Dinosaurs On A Spaceship
8 September 2012
Rupert Graves (John Riddell), Mark Williams (Brian Williams), David Bradley (Solomon), Riann Steele (Queen Nefertiti), Sunetra Sarker (Indira), Noel Byrne (Robot 1), Richard Garaghty (Robot 2), Richard Hope (Bleytal), Rudi Dharmalingam (ISA Worker), David Mitchell (Robot 1 (voice), Robert Webb (Robot 2 (voice)
|Written by||Chris Chibnell|
|Directed by||Saul Metzstein|
|Produced by||Marcus Wilson|
An unmanned spaceship hurtles towards certain destruction – unless the Doctor can save it, and its impossible cargo…… of dinosaurs. By his side a ragtag gang of adventurers; a big game hunter, an Egyptian Queen and a surprised member of the Pond family. But little does the Doctor know there is someone else onboard who will stop at nothing to keep hold of his precious, prehistoric cargo
- The Doctor Who logo’s texture resembled scales, like those of a dinosaur. It was also given a green hue.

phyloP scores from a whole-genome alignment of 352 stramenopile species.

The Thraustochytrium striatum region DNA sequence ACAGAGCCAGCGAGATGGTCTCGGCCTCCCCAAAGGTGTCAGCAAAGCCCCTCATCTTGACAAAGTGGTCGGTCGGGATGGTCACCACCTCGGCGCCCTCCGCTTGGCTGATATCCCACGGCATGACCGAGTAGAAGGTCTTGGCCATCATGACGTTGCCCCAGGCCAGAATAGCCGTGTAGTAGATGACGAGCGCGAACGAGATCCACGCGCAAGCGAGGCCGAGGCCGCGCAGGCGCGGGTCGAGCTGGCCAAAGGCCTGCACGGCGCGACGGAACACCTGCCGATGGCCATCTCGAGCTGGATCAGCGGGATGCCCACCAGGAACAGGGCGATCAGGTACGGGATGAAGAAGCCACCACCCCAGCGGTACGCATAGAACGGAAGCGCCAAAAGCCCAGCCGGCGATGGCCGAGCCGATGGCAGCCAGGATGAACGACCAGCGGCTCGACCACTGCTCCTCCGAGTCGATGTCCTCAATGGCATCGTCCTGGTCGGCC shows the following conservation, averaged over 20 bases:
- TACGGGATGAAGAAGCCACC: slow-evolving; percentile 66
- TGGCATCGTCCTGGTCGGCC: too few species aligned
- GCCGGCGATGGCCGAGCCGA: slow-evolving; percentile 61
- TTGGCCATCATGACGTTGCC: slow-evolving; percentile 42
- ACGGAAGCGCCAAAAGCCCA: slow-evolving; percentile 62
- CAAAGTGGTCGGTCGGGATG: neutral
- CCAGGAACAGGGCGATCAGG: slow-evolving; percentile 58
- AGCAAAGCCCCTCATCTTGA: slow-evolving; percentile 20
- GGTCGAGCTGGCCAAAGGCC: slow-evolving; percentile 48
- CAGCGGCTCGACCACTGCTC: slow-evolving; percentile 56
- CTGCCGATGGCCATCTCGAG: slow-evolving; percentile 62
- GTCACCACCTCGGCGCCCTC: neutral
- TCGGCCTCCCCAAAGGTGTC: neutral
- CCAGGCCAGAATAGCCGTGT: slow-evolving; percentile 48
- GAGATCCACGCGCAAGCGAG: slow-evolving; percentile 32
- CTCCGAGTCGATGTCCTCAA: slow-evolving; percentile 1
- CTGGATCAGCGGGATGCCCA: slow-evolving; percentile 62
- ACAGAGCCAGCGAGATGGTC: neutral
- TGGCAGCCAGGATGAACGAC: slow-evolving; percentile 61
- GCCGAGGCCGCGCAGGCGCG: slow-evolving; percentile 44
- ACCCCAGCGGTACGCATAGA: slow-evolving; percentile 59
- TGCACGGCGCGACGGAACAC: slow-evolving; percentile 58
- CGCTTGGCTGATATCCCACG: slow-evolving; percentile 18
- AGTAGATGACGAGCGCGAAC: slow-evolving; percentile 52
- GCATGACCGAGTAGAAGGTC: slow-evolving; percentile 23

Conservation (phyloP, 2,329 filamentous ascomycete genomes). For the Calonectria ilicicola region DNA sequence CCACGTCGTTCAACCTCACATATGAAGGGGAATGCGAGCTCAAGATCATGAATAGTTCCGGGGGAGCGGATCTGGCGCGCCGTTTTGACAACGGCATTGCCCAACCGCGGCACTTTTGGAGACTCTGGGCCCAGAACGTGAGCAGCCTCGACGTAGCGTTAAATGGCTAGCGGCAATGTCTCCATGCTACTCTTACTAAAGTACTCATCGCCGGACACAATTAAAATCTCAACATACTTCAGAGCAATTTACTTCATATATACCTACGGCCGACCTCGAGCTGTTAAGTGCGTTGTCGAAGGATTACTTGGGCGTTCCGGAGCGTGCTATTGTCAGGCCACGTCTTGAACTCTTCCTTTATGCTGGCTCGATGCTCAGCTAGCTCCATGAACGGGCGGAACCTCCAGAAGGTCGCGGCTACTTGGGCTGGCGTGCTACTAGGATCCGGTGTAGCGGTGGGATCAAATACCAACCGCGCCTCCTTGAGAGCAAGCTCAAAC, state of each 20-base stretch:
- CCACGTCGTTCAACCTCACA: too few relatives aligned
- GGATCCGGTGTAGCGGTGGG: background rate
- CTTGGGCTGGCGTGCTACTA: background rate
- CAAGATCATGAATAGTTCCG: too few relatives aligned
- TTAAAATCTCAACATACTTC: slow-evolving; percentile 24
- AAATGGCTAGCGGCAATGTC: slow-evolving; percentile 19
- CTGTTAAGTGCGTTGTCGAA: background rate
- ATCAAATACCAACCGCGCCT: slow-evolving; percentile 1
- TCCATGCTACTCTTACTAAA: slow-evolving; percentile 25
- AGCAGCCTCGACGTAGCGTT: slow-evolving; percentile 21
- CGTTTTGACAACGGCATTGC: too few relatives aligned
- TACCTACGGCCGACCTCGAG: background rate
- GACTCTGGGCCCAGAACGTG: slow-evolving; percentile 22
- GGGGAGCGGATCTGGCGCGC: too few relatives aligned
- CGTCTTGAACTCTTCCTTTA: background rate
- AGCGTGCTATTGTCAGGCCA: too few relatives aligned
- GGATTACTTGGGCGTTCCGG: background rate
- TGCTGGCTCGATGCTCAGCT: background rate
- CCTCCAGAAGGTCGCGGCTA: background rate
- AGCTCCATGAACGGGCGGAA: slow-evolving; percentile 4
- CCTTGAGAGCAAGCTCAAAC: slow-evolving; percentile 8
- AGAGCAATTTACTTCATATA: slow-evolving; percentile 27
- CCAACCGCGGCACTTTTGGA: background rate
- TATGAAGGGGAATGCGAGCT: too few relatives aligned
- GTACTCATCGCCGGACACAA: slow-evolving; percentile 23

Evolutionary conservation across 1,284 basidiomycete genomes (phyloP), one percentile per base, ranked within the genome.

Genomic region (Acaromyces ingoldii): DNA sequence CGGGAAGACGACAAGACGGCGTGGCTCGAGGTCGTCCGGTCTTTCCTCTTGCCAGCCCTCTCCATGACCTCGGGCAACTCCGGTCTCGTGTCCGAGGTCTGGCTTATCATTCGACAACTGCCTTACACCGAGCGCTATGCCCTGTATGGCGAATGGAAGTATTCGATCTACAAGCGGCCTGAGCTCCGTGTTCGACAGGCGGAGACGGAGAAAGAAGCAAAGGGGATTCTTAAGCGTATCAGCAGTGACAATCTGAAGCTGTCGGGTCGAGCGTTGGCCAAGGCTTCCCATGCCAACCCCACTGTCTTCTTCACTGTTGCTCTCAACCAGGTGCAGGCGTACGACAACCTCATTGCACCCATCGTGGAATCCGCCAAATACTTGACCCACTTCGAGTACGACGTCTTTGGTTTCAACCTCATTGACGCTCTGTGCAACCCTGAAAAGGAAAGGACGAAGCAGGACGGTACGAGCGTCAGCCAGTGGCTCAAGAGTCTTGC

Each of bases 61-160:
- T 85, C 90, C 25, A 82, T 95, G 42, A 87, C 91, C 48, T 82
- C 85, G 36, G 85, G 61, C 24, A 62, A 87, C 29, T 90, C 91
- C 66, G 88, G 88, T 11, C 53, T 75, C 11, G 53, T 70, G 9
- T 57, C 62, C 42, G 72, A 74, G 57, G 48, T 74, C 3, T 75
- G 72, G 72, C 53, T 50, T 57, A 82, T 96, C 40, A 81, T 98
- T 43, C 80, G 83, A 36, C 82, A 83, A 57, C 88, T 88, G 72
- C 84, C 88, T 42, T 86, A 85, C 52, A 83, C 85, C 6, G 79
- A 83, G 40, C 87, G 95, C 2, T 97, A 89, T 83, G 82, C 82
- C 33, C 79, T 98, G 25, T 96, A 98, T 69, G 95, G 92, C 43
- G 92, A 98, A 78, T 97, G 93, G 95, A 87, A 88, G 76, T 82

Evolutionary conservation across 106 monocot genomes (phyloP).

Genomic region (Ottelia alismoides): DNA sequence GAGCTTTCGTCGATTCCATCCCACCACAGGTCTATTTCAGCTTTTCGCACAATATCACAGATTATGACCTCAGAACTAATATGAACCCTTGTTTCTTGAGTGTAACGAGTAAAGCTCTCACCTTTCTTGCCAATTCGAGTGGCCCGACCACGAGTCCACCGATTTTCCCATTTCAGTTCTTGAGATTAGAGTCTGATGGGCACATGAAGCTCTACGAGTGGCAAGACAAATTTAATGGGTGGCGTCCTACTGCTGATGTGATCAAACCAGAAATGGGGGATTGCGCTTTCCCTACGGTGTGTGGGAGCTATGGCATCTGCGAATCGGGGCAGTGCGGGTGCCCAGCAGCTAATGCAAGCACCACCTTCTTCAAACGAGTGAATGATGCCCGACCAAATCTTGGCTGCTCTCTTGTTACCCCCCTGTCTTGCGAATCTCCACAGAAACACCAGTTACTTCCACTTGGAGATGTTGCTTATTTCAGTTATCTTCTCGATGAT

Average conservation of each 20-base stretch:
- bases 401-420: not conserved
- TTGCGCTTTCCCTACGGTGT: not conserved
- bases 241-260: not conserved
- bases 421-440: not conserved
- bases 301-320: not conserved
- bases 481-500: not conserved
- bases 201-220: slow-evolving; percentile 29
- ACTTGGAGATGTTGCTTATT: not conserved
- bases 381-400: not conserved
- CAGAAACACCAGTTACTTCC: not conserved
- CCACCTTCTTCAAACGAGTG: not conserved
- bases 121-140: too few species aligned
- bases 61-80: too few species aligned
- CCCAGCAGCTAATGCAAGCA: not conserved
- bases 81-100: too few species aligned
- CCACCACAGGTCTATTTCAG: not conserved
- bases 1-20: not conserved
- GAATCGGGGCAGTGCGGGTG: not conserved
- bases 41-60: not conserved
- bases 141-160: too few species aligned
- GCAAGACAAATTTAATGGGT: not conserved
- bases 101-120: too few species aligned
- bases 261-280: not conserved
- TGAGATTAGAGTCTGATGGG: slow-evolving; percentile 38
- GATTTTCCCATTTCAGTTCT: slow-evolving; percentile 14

- This story introduces Mark Williams (Brian Williams) previously played Maxwell Edison in The Eternal Summer. He is more known in the Harry Potter movies
- When Amy is at the Silurian console, she picks up a small flat white disc, however, when she inserts it into the console, it is spherical.
- Brian had not previously met the Doctor nor seen the TARDIS. There had not been a vacant seat at the head table, and his absence is unexplaine
- Watch out for David Bradley in the show later this year
- The Doctor’s socks constantly change from stripy blue socks to his normal black socks.
- On the final postcard sent by Rory’s dad, the TARDIS exterior resembles how it looked before the redesign in The Eleventh Hour. However as it was an illustration, continuity wise it could just be an artist interpretation.
- When they first land the TARDIS on the spaceship, only the windows at the door are lit while the ones at the side are not given any lights.
- The flying reptiles identified by the Doctor as “pterodactyls” are actually pteranodons, a distantly related, though distinctly different genus of pterosaur, as noted by the distinctive spike-like crest on the back of their heads. (‘Pterodactyl’ is a more common vernacular substitute for ‘Pterosaur’, the class of flying reptiles to which Pteranodon belongs. So the naming is correct.)
- Shots of the TARDIS and Solomon’s ship next to the Silurian ark show it is nowhere near the size of Canada (10 million square kilometres).
- A country was previously used to describe the size of something in Time Crash.